Roger Moore: The best Bond

Most people regard Sean Connery as the best James Bond, for he was closest to the character conceived by the novelist Ian Fleming. Tough, ruthless, purposeful despite his womanizing. For me, however, Roger Moore is the best Bond ever (Pierce Brosnan is the second best).

Moore, who died recently at the age of 89, was indisputably the most successful Bond, appearing in seven movies and working for the franchise for 12 years. I was pleasantly surprised to find columns lauding him as the best Bond in news portals as diverse as National Review (conservative) and Guardian (Left-leaning). There must be something about Moore that makes him so likeable to so many and so variegated souls.

Moore is accused of making the series sillier, of making light of everything around him, even the plotted destruction of the world. He is ridiculed as being a mediocre actor who rarely emoted, who could do little more than raise his eyebrows. But what is pertinent in the best Bond question is the portrayal of the protagonist of the series, and it is here that Moore scored his points.

Just as God is said to have created man in His own likeness, Moore reinvented Bond in his own image. If art is creativity, Moore was the most creative of actors who have played Bond. The rough edges of the legendary character, as envisaged by Fleming and played out by Connery, were smoothened, thus giving rise to the gentleman spy who appreciated the good life, enjoyed the company of charming women (and the feeling was reciprocated), and never lost wit even while killing baddies. Quite unlike our garam Dharam who would… you know what… kutton main tumhara khoon pi jaaunga.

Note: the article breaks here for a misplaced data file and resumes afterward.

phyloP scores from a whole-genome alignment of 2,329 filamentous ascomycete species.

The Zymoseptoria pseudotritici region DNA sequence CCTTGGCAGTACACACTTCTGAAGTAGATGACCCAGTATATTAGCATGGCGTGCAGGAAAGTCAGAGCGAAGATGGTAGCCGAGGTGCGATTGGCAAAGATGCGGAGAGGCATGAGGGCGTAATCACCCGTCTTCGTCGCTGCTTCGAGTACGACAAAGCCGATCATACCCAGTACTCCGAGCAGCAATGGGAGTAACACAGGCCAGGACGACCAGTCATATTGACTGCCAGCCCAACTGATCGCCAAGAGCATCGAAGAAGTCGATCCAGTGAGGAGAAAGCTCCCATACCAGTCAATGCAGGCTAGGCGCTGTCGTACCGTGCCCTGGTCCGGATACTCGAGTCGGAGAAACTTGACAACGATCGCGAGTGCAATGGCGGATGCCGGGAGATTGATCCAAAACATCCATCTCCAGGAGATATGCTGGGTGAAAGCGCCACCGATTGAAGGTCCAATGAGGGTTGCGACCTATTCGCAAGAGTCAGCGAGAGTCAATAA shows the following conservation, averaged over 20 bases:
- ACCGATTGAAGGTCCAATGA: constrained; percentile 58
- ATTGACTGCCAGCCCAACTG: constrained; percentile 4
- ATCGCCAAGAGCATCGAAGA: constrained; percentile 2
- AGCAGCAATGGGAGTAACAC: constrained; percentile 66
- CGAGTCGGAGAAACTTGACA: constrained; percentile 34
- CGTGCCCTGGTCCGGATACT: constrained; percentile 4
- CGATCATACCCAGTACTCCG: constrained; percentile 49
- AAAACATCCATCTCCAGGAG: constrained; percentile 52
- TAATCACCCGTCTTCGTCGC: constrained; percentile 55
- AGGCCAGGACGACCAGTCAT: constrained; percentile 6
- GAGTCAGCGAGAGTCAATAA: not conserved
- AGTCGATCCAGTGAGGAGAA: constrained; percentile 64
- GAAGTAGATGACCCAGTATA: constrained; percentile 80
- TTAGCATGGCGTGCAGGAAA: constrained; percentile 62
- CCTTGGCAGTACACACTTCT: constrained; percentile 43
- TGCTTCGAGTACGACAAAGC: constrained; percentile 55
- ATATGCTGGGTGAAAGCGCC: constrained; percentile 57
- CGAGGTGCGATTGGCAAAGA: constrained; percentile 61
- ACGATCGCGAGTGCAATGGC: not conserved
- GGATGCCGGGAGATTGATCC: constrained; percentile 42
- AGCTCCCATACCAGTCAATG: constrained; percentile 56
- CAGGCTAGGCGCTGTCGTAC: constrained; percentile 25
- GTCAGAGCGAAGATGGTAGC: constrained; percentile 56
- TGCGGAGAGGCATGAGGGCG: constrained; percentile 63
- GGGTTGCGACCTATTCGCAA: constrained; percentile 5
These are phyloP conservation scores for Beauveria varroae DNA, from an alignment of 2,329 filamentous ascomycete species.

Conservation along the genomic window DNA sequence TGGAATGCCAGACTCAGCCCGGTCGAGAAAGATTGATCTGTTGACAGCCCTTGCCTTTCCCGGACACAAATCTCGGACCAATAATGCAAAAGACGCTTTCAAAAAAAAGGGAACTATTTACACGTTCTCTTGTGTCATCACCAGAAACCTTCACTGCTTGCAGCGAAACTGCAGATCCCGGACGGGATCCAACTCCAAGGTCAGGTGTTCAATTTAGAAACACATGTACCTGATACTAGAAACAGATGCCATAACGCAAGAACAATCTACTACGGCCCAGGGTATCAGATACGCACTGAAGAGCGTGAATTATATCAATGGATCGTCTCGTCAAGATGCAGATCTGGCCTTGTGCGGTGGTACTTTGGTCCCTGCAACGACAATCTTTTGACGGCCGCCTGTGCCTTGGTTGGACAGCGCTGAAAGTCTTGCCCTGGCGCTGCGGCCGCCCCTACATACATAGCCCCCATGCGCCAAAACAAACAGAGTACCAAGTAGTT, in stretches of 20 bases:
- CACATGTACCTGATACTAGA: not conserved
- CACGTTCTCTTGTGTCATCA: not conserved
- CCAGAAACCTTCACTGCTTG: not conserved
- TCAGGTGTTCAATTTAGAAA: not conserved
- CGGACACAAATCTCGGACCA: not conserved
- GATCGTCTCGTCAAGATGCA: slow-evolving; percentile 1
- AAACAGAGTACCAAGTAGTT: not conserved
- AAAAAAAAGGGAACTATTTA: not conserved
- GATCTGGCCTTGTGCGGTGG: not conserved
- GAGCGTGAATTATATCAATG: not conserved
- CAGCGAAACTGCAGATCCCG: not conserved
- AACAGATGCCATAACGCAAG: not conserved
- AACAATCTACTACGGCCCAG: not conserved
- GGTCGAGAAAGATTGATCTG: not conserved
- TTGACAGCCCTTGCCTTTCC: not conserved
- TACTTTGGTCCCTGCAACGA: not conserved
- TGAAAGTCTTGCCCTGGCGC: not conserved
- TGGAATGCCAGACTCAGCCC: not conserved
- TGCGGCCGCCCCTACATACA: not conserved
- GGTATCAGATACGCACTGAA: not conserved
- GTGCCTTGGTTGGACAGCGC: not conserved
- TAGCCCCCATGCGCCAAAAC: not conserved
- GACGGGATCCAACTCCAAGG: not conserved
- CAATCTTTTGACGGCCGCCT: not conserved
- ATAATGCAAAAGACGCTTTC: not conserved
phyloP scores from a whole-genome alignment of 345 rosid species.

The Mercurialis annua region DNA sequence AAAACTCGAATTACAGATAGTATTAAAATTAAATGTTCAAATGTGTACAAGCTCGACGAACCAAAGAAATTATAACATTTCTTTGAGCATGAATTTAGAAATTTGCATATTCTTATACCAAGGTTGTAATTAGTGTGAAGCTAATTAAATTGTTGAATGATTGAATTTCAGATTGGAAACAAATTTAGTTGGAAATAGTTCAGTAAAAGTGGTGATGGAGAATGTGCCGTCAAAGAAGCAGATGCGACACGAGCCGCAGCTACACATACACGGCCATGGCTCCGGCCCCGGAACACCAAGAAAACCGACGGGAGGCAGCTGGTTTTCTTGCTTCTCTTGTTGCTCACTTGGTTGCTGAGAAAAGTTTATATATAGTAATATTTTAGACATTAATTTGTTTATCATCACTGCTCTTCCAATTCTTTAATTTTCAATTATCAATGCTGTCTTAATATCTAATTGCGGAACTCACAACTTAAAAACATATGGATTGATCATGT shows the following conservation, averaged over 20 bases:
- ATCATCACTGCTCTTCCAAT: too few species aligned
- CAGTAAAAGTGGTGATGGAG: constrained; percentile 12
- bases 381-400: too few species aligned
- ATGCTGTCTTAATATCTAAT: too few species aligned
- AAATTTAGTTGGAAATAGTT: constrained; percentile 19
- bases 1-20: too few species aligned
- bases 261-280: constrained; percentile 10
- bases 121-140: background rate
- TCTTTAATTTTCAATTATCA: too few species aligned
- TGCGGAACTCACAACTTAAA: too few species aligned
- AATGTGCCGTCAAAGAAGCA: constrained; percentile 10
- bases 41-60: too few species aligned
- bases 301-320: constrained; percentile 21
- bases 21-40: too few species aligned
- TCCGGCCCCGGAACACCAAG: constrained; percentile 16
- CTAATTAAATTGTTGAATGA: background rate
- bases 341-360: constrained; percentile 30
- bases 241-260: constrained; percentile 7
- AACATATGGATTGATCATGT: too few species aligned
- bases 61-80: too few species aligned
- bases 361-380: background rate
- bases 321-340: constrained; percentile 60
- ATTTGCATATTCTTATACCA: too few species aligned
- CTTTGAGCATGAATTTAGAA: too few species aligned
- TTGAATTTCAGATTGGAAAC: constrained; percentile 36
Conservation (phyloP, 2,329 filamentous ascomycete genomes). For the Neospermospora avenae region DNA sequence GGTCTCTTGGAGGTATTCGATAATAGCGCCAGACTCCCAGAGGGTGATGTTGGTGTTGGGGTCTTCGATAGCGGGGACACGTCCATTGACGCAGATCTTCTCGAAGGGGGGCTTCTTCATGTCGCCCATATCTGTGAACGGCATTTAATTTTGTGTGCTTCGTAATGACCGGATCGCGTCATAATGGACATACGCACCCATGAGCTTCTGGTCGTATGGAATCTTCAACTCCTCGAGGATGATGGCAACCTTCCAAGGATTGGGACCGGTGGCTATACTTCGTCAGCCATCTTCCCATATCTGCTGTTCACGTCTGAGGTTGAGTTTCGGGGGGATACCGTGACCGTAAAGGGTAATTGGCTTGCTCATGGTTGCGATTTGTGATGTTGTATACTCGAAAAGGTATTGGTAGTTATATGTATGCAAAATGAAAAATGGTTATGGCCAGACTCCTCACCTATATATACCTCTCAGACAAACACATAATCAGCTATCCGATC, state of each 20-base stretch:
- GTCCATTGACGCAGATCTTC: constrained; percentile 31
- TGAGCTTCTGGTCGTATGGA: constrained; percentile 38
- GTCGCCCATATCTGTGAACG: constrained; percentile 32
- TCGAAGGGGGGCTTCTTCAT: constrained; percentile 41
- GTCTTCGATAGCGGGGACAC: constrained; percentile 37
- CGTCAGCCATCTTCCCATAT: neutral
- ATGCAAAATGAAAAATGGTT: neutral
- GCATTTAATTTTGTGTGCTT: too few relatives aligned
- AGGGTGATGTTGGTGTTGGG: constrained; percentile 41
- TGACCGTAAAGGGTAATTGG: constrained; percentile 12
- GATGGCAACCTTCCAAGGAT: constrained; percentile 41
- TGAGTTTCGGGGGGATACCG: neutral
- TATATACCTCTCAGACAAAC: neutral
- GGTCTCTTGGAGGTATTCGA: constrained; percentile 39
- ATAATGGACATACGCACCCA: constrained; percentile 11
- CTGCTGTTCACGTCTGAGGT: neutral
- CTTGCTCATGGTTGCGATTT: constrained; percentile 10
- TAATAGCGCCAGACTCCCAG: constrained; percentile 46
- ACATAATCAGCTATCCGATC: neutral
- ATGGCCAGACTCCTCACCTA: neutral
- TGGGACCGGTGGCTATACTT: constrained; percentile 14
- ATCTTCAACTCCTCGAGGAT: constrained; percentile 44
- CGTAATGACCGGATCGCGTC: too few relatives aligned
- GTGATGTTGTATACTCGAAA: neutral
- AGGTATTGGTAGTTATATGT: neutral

Moore’s Bond is the perfect embodiment of equanimity. Delighting in but not passionately involved in bed with stunners, and certainly not fearful of the dangers posed by villains; never too angry, never too pleased, never taking the world or himself very seriously. Scrupulous but not wearing scruples up his sleeve. And always resourceful and ingenious, whether surrounded by crocodiles or drowned in a car in a lake.

He never loses his cool. In The Spy Who Loved Me, he is coolly wrangling with the Russian female agent in a van even as Jaws, the giant henchman, is mauling it. He was not just the perfect gentleman but also the ideal man Rudyard Kipling had in mind as spelt out in his poem ‘If’: “If you can talk with crowds and keep your virtue,/Or walk with Kings—nor lose the common touch,/If neither foes nor loving friends can hurt you,/If all men count with you, but none too much;/If you can fill the unforgiving minute/With sixty seconds’ worth of distance run,/Yours is the Earth and everything that’s in it,/And—which is more—you’ll be a Man, my son!”

Unsurprisingly, Moore was the most British of all Bonds.

A general criticism of Moore is that he made Bond fantastic. But Bond was always unreal; Moore only took the unreality to another orbit. He made Bond the ultimate male fantasy: the man who goes around with the finest women, drives the swankiest cars, and gets out of the stickiest situations. Moore’s Bond is what every man wants to be, but few can become—and is whom every woman wants to be seen with.

Okay, Moore’s Bond is unreal, but then the reality sucks.


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